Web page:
Can we kick off with those much chicer than normal flight attendant uniforms?
It’s a good departure point! Steve Yockey, who was the writer and showrunner, scripted the uniform as being a Diane von Furstenberg wrap dress. It’s a fun departure point to consider how travel is different now. We really wanted it to be a throwback, luxurious, very interesting, the way travel used to be. I thought it’s actually a great silhouette, that a-line skirt, it’s very flattering to a lot of body types, so we turned it into a sort of faux wrap dress. And then the colors, the blues, greens, we thought were so beautiful, like the colors of the sky, and that was our departure point for the colors of the airline. I really wanted it to be dynamic from every angle, which is why every way you look at the dress, there’s a sort of color blocking, which keeps it interesting on camera. Then there’s a second uniform, which is a jacket that had a swoop, with a dark skirt. On different flights, they can choose, in my mind, which uniform to wear.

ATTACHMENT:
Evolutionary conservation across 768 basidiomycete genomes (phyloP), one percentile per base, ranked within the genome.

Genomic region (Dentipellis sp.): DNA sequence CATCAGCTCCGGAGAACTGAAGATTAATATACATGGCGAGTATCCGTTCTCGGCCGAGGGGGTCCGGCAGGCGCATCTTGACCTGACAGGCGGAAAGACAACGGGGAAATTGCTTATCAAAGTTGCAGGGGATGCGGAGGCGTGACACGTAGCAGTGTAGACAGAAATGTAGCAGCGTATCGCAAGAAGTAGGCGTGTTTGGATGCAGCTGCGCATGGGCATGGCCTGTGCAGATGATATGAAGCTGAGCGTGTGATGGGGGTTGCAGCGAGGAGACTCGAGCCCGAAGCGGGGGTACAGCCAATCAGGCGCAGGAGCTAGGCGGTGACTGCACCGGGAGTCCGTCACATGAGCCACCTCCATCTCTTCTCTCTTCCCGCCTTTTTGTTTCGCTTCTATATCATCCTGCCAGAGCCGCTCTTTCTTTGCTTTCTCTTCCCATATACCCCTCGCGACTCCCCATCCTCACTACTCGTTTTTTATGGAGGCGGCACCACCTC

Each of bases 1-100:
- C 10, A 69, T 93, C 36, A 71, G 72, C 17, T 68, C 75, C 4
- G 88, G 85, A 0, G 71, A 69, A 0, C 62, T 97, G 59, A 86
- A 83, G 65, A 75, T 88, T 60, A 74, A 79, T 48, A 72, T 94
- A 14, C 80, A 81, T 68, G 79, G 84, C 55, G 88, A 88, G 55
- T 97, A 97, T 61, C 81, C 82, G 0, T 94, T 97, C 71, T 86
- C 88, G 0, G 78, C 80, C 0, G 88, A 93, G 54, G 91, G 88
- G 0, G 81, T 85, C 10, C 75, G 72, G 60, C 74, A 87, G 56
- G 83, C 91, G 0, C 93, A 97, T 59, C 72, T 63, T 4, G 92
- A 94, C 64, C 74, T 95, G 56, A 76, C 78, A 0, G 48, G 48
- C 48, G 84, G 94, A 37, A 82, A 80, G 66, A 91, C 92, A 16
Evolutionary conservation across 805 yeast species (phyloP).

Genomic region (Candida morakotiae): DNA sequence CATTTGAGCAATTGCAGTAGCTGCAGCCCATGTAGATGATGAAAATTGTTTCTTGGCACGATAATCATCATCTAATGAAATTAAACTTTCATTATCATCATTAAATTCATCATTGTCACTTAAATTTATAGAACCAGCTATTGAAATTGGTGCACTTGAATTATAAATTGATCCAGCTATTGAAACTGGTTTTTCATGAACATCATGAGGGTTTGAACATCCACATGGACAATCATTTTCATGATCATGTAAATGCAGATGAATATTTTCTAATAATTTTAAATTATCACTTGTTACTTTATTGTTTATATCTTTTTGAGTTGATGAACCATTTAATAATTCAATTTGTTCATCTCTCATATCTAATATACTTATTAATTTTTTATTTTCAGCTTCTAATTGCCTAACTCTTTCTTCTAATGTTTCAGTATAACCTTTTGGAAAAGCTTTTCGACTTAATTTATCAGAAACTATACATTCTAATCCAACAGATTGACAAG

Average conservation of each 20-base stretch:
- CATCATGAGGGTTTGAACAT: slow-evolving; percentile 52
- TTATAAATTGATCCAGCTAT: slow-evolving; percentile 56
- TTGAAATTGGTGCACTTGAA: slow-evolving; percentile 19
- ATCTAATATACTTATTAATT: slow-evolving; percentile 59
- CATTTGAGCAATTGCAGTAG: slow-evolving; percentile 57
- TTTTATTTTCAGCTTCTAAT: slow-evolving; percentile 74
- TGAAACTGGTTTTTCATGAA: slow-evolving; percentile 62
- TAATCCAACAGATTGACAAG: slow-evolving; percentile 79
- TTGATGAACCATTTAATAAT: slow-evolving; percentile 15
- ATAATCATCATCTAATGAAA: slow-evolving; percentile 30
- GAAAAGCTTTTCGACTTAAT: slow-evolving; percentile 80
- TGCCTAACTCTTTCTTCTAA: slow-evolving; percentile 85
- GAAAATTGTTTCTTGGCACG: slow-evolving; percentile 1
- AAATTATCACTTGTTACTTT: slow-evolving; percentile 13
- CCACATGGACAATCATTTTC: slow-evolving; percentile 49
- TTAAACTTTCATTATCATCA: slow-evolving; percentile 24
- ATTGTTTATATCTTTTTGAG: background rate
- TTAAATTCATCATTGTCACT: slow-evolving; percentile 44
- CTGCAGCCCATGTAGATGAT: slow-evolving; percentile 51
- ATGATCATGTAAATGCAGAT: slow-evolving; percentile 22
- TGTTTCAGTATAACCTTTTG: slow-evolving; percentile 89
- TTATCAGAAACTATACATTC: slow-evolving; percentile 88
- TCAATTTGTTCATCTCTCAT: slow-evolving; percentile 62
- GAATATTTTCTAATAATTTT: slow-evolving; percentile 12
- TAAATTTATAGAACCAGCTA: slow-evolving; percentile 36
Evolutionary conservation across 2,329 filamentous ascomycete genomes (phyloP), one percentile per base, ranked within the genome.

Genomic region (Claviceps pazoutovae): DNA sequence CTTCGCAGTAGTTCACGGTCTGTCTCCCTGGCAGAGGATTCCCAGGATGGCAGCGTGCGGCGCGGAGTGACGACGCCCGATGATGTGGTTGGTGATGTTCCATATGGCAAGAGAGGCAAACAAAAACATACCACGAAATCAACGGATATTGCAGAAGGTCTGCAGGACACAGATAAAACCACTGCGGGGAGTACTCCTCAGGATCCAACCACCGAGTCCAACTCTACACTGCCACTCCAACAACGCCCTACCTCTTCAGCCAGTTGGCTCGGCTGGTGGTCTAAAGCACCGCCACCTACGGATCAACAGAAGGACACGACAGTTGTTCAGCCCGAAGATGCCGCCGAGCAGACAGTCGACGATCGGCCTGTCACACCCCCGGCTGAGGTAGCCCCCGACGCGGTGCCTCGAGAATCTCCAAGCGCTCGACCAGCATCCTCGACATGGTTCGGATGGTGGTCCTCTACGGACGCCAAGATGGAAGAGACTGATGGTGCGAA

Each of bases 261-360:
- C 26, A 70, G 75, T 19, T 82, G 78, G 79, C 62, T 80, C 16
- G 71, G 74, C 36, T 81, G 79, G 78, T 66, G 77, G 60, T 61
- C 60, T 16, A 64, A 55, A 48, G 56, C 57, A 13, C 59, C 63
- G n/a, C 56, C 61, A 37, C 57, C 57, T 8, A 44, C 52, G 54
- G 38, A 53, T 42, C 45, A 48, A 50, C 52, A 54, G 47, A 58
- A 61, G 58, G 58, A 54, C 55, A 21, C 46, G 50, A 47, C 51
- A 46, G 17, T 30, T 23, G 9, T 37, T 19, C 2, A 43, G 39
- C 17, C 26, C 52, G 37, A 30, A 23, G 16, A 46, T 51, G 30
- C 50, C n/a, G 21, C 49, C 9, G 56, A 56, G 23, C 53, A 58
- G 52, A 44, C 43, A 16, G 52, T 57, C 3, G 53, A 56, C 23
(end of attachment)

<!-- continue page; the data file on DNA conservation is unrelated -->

The show uses split-screens to great effect. Did you design with these in mind?
The split-screen was a big part of our concept. When we presented to the studio and talked amongst ourselves, we knew there was going to be this constant [detail]. It’s edited so beautifully, and I think it works so well. You compartmentalize each character when you’re seeing that, which draws your focus in. It was something we had to think about a lot, definitely.
Annie’s and Cassie’s costumes often mirror each other. Was that intentional?
Annie’s an interesting character because she’s Cassie’s best friend, but she’s also this lawyer, she’s very put together. But at the same time, I think you need to understand that she and Cassie came from the same world. They’re New York women, they probably loved to hang out at the same places, they had similar friends. I wanted there to be a relationship between them in terms of how they look — that in theory, they could switch clothes. But I also think we have to understand that Annie, with little [details] like her tattoos, came from a world where she was okay doing seedy things she shouldn’t be doing. She’s not a Connecticut WASP, but it’s a subtle thing. I feel like it’s very real, too. I really wanted people to be able to connect with Cassie.